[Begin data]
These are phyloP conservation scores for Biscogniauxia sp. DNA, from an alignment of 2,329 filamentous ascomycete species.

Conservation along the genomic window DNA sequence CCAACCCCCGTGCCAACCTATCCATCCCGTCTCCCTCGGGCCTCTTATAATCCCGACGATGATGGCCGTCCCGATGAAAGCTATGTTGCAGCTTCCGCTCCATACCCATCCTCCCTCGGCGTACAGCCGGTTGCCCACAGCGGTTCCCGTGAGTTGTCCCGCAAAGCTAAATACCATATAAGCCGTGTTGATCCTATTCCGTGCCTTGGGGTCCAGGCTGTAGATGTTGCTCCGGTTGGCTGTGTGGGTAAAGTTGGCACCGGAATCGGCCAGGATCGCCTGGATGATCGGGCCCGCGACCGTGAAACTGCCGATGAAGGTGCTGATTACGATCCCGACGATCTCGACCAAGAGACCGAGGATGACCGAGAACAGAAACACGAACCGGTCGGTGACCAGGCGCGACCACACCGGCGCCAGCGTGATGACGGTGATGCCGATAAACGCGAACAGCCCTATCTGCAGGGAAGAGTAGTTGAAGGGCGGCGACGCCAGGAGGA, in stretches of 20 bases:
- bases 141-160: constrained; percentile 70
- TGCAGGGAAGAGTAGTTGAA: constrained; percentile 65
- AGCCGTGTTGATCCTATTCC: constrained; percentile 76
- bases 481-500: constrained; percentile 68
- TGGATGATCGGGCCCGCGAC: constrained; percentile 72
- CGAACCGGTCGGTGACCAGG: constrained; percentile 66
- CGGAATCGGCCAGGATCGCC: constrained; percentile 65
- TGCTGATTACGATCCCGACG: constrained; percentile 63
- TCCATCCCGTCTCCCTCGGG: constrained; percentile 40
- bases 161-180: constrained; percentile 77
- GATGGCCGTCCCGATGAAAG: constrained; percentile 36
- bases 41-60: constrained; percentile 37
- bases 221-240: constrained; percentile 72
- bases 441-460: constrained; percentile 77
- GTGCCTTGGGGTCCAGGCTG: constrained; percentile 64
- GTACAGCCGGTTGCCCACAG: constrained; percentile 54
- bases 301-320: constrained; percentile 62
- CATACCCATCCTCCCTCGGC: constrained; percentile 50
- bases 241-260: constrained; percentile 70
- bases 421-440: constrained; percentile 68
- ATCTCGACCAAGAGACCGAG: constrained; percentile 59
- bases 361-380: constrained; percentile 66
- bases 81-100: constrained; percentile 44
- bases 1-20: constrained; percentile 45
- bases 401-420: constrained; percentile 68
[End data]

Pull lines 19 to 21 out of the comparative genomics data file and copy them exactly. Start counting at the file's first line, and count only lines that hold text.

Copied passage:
- bases 301-320: constrained; percentile 62
- CATACCCATCCTCCCTCGGC: constrained; percentile 50
- bases 241-260: constrained; percentile 70